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12 Examples of Infinity

Infinity is a concept that denotes something that has no end. Aristotle famously defined this as "'that which always has something beyond itself." As infinity can't be directly observed or measured in any traditional way, it is a fully abstract concept. People alternatively see it as intuitive and obvious or incomprehensible and frightening. The following are illustrative examples of infinity.

Potential Infinity

Potential infinity is infinity that can exist. This doesn't require that it actually exists such that it is easy to think of examples such as standard numbers that have no limit such that you can always make them larger from 1,2,3 ... ∞.


Potential infinity exists where anything is not given a limit. For example, computer code that contains a loop with no exit condition has potential to loop forever but this would require that the computer, electricity supply, human civilization and universe last forever.

Plato's Infinites

Plato believed that there are two infinities: small and large. For example, any line can be measured using increasing small points such that it contains infinite points. An example of infinitely large would be a line that goes off in a direction without ending.

Actual Infinity

Actual infinity is infinity that does exist or can truly exist in our universe. Examples of actual infinity can be designed in theory but it is often unknown if these can truly exist as they may create paradoxes or rely on unknowns. For example, numbers have potential to grow infinitely large but you wouldn't have time to count to infinity unless time itself is infinite.


Time is the ordering of events in a chain of cause and effect that appears to be a fundamental dimension of the universe. Intuitively people feel that time is infinite because it is difficult to imagine a universe without time. Various theories of time dispute this notion such as the theory of unreal time that states that time is simply a human perception that doesn't exist from the perspective of the universe itself.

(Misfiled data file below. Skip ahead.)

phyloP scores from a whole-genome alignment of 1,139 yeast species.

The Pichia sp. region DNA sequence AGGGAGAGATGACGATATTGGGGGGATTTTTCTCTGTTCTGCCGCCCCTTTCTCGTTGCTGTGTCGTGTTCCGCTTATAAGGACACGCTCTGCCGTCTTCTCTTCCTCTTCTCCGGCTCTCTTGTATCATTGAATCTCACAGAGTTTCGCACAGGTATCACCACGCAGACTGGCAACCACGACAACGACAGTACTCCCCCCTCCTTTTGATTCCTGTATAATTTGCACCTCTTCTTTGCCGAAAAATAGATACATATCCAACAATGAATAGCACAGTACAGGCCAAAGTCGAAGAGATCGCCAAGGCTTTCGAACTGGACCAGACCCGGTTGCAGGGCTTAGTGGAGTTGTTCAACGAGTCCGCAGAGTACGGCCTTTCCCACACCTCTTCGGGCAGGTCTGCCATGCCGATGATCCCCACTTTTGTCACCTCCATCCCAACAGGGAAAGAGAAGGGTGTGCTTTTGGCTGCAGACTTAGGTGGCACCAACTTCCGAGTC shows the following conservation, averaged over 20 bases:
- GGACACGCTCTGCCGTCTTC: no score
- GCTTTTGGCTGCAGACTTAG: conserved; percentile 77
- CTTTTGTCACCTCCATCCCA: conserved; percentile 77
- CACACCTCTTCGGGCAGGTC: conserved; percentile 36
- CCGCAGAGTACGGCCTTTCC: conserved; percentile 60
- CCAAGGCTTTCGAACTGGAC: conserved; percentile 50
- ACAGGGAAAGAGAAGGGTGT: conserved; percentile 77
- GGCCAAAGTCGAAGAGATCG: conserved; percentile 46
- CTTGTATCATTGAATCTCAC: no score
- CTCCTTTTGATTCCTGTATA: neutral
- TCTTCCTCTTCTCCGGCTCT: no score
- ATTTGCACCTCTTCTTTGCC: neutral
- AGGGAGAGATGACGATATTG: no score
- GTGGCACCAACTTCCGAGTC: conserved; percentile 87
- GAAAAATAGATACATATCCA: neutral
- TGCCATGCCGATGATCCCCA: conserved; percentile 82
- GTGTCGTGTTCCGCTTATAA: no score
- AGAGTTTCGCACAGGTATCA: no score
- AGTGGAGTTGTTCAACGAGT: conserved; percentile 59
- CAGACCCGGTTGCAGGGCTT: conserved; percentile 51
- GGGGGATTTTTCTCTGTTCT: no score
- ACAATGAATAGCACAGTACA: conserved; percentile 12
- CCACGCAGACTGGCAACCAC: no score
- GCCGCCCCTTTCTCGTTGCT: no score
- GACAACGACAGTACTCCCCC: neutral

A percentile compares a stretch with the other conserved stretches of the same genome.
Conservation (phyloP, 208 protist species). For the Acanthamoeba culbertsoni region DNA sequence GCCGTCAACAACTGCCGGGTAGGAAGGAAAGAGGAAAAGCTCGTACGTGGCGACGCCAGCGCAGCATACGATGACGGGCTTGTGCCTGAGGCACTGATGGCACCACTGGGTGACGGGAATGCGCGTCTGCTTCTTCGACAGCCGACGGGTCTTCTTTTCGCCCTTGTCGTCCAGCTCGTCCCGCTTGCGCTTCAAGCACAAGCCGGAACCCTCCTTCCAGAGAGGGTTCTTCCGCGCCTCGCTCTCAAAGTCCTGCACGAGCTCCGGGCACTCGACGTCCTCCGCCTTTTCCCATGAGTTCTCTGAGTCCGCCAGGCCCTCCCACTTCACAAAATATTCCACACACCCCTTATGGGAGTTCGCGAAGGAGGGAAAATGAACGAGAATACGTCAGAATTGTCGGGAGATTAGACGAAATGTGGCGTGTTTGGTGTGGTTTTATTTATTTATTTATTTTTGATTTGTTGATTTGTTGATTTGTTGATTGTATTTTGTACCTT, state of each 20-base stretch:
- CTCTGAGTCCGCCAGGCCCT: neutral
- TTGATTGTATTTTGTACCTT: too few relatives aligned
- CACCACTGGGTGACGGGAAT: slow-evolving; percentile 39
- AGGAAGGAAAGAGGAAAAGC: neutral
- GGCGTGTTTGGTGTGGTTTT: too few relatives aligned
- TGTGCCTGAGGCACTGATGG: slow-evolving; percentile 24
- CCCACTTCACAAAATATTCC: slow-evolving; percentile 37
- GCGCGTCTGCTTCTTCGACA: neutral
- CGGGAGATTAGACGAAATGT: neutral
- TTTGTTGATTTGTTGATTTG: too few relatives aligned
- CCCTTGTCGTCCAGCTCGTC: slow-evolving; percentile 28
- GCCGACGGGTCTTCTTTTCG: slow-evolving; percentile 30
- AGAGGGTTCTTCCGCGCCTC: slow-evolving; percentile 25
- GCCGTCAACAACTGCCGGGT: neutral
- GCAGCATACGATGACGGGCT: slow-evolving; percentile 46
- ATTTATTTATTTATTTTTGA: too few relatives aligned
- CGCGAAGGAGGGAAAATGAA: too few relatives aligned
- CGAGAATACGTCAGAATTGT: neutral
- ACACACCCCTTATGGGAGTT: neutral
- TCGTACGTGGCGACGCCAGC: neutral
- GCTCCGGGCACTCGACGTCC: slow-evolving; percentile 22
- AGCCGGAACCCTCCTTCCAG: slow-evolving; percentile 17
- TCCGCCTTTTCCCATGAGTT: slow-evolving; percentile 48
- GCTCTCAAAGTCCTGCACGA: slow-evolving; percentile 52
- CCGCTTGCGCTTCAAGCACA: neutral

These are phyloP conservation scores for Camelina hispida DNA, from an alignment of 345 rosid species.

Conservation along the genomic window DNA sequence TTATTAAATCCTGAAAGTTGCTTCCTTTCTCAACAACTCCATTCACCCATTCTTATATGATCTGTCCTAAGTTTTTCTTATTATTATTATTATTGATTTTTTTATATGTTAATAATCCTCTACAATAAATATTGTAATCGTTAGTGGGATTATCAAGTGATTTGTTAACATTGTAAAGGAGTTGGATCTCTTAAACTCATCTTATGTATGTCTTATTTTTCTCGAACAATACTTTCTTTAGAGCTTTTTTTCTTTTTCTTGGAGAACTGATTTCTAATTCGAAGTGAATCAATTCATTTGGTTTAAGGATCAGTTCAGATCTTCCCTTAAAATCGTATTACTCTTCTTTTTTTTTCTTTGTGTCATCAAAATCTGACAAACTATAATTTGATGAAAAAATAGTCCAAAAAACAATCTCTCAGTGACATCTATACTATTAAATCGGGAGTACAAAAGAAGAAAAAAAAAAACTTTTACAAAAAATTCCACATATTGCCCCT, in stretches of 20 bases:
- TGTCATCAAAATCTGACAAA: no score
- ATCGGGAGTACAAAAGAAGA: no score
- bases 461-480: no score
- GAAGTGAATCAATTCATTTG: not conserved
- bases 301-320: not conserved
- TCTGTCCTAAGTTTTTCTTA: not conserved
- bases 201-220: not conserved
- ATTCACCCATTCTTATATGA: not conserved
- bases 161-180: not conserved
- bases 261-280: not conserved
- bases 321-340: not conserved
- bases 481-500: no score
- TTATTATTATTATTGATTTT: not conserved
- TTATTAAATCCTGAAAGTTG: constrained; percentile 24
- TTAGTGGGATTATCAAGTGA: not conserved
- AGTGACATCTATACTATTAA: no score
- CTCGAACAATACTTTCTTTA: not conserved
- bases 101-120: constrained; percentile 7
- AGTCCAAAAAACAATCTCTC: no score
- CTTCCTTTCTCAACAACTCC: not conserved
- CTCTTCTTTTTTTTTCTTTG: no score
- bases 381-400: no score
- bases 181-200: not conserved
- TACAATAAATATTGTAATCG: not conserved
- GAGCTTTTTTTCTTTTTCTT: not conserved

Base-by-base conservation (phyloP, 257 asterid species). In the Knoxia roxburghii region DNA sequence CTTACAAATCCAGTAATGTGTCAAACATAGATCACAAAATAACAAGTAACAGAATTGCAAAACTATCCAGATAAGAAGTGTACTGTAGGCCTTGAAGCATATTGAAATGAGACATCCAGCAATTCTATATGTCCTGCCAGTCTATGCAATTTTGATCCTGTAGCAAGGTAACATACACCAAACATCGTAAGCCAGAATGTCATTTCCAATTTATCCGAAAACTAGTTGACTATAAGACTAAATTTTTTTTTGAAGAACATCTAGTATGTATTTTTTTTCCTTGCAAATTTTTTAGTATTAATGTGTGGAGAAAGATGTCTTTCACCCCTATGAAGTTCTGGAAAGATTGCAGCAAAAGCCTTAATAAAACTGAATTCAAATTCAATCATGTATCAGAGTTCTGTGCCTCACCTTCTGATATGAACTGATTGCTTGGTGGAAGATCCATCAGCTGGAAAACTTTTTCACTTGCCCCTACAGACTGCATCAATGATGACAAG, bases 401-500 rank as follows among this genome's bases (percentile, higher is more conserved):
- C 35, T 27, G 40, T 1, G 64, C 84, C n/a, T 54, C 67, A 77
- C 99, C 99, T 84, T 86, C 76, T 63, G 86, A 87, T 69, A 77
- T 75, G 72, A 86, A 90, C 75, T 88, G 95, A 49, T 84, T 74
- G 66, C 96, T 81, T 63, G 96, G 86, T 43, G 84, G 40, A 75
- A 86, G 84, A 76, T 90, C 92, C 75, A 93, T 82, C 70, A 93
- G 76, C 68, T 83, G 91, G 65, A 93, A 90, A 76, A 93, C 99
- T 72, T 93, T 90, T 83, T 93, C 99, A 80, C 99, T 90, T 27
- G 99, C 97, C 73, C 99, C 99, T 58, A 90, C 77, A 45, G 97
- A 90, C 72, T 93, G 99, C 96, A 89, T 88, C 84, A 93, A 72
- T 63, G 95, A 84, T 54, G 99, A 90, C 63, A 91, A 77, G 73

It is unknown if the universe is infinite. People tend to feel intuitively that it is infinite because its hard to imagine the vast emptiness of space ending at a nothingness beyond which space doesn't exist. However, it is possible that space takes some form that is finite such as looping back into itself. As far as we can currently observe, space is enormous and unending.

Big Bang

When people speak of the universe they are typically referring to the observable universe that appears to be an explosion of matter and energy that occurred at a point of time and is still rapidly expanding. It is possible to estimate the size and age of the observable universe such that it isn't infinite. However, this is defined by how much we can observe. The big bang could be some tiny spec in a much larger or infinite universe.

Ultimate Fate of the Universe